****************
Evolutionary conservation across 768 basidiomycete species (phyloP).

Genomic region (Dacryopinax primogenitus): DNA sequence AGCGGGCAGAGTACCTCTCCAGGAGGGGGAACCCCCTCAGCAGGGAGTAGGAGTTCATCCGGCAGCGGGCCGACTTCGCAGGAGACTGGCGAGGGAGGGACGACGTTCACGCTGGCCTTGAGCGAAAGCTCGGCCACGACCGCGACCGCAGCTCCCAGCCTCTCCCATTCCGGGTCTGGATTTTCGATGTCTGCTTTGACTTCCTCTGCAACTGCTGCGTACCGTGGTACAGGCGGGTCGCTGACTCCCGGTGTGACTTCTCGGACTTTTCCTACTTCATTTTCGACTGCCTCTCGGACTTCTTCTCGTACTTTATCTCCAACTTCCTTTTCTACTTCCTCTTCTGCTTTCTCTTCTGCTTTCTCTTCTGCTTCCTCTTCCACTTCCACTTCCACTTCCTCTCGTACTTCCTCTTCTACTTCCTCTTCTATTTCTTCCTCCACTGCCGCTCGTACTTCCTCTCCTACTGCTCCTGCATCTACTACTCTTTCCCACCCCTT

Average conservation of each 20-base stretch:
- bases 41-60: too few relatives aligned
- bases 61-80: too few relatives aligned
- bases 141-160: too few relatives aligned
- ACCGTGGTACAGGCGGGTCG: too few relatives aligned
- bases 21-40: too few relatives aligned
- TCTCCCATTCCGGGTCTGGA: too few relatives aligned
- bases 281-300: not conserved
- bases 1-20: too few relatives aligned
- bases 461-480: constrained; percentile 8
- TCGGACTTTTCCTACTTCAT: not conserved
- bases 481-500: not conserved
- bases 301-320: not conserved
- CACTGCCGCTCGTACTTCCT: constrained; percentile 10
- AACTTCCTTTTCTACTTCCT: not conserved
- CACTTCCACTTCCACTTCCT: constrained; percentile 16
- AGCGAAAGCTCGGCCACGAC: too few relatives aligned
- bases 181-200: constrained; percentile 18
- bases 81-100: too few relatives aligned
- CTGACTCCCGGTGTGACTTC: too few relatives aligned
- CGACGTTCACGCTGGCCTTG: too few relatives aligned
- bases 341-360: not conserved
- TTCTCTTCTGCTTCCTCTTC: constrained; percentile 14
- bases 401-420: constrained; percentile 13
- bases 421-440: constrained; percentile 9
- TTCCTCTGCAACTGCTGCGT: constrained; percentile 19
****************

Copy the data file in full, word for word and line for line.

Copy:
Evolutionary conservation across 768 basidiomycete species (phyloP).

Genomic region (Dacryopinax primogenitus): DNA sequence AGCGGGCAGAGTACCTCTCCAGGAGGGGGAACCCCCTCAGCAGGGAGTAGGAGTTCATCCGGCAGCGGGCCGACTTCGCAGGAGACTGGCGAGGGAGGGACGACGTTCACGCTGGCCTTGAGCGAAAGCTCGGCCACGACCGCGACCGCAGCTCCCAGCCTCTCCCATTCCGGGTCTGGATTTTCGATGTCTGCTTTGACTTCCTCTGCAACTGCTGCGTACCGTGGTACAGGCGGGTCGCTGACTCCCGGTGTGACTTCTCGGACTTTTCCTACTTCATTTTCGACTGCCTCTCGGACTTCTTCTCGTACTTTATCTCCAACTTCCTTTTCTACTTCCTCTTCTGCTTTCTCTTCTGCTTTCTCTTCTGCTTCCTCTTCCACTTCCACTTCCACTTCCTCTCGTACTTCCTCTTCTACTTCCTCTTCTATTTCTTCCTCCACTGCCGCTCGTACTTCCTCTCCTACTGCTCCTGCATCTACTACTCTTTCCCACCCCTT

Average conservation of each 20-base stretch:
- bases 41-60: too few relatives aligned
- bases 61-80: too few relatives aligned
- bases 141-160: too few relatives aligned
- ACCGTGGTACAGGCGGGTCG: too few relatives aligned
- bases 21-40: too few relatives aligned
- TCTCCCATTCCGGGTCTGGA: too few relatives aligned
- bases 281-300: not conserved
- bases 1-20: too few relatives aligned
- bases 461-480: constrained; percentile 8
- TCGGACTTTTCCTACTTCAT: not conserved
- bases 481-500: not conserved
- bases 301-320: not conserved
- CACTGCCGCTCGTACTTCCT: constrained; percentile 10
- AACTTCCTTTTCTACTTCCT: not conserved
- CACTTCCACTTCCACTTCCT: constrained; percentile 16
- AGCGAAAGCTCGGCCACGAC: too few relatives aligned
- bases 181-200: constrained; percentile 18
- bases 81-100: too few relatives aligned
- CTGACTCCCGGTGTGACTTC: too few relatives aligned
- CGACGTTCACGCTGGCCTTG: too few relatives aligned
- bases 341-360: not conserved
- TTCTCTTCTGCTTCCTCTTC: constrained; percentile 14
- bases 401-420: constrained; percentile 13
- bases 421-440: constrained; percentile 9
- TTCCTCTGCAACTGCTGCGT: constrained; percentile 19